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This eBook from the Gutenberg Project consists of approximately 53 pages of information about Ballads.
Why do you bend aside?  Wherefore steer to the seaward?” thus she panted and cried.  Never a word from the oarsman, toiling there in the dark; But right for a gate of the reef he silently headed the bark, And wielding the single paddle with passionate sweep on sweep, Drove her, the little fitted, forth on the open deep.  And fear, there where she sat, froze the woman to stone: 
Not fear of the crazy boat and the weltering deep alone;
But a keener fear of the night, the dark, and the ghostly hour,
And the thing that drove the canoe with more than a mortal’s power
And more than a mortal’s boldness.  For much she knew of the dead
That haunt and fish upon reefs, toiling, like men, for bread,
And traffic with human fishers, or slay them and take their ware,
Till the hour when the star of the dead {1o} goes down, and the morning air
Blows, and the cocks are singing on shore.  And surely she knew
The speechless thing at her side belonged to the grave. {1p}

It blew
All night from the south; all night, Rahero contended and kept
The prow to the cresting sea; and, silent as though she slept,
The woman huddled and quaked.  And now was the peep of day. 
High and long on their left the mountainous island lay;
And over the peaks of Taiarapu arrows of sunlight struck. 
On shore the birds were beginning to sing:  the ghostly ruck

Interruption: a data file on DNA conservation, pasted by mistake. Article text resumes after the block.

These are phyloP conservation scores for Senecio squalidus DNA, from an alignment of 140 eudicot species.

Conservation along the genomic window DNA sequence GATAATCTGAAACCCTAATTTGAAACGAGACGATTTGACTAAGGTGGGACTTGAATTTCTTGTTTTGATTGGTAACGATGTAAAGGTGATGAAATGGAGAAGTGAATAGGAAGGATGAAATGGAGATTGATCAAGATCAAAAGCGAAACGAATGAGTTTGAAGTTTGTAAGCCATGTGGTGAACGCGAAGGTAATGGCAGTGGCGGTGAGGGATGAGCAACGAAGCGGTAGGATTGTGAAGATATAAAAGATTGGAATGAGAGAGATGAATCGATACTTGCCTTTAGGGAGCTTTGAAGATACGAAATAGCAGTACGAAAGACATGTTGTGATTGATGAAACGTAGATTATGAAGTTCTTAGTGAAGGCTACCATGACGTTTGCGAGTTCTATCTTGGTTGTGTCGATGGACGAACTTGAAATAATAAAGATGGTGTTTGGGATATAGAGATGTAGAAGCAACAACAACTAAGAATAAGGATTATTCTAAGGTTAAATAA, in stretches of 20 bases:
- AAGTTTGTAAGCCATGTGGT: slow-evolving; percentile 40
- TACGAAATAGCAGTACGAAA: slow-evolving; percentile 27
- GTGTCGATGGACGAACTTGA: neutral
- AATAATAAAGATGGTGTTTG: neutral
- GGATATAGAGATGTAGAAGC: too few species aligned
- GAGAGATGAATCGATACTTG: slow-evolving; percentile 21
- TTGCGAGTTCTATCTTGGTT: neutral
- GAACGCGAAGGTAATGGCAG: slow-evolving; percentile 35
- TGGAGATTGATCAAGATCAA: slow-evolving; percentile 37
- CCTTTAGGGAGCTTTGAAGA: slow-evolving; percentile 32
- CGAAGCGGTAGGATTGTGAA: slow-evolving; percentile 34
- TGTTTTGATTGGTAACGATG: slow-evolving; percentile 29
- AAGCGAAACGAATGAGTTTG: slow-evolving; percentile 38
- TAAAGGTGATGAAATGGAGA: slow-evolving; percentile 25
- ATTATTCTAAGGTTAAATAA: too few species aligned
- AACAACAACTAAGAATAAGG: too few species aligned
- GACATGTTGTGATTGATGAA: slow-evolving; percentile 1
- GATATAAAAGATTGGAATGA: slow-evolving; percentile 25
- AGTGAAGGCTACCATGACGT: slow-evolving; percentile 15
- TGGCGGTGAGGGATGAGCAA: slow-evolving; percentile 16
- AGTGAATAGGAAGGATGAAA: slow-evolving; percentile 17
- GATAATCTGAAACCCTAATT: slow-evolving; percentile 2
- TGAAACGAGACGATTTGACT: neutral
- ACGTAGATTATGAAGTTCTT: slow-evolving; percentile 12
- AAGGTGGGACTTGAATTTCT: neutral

Of the buried had long ago returned to the covered grave;
And here on the sea, the woman, waxing suddenly brave,
Turned her swiftly about and looked in the face of the man. 
And sure he was none that she knew, none of her country or clan: 
A stranger, mother-naked, and marred with the marks of fire,
But comely and great of stature, a man to obey and admire.

And Rahero regarded her also, fixed, with a frowning face,
Judging the woman’s fitness to mother a warlike race. 
Broad of shoulder, ample of girdle, long in the thigh,
Deep of bosom she was, and bravely supported his eye.

“Woman,” said he, “last night the men of your folk —
Man, woman, and maid, smothered my race in smoke. 
It was done like cowards; and I, a mighty man of my hands,
Escaped, a single life; and now to the empty lands
And smokeless hearths of my people, sail, with yourself, alone. 
Before your mother was born, the die of to-day was thrown
And you selected:- your husband, vainly striving, to fall
Broken between these hands:- yourself to be severed from all,
The places, the people, you love—­home, kindred, and clan —
And to dwell in a desert and bear the babes of a kinless man.”

NOTES TO THE SONG OF RAHERO

Introduction.—­This tale, of which I have not consciously changed a single feature, I received from tradition.  It is highly popular through all the country of the eight Tevas, the clan to which Rahero belonged; and particularly in Taiarapu, the windward peninsula of Tahiti, where he lived.  I have heard from end to end two versions; and as many as five different persons have helped me with details.  There seems no reason why the tale should not be true.

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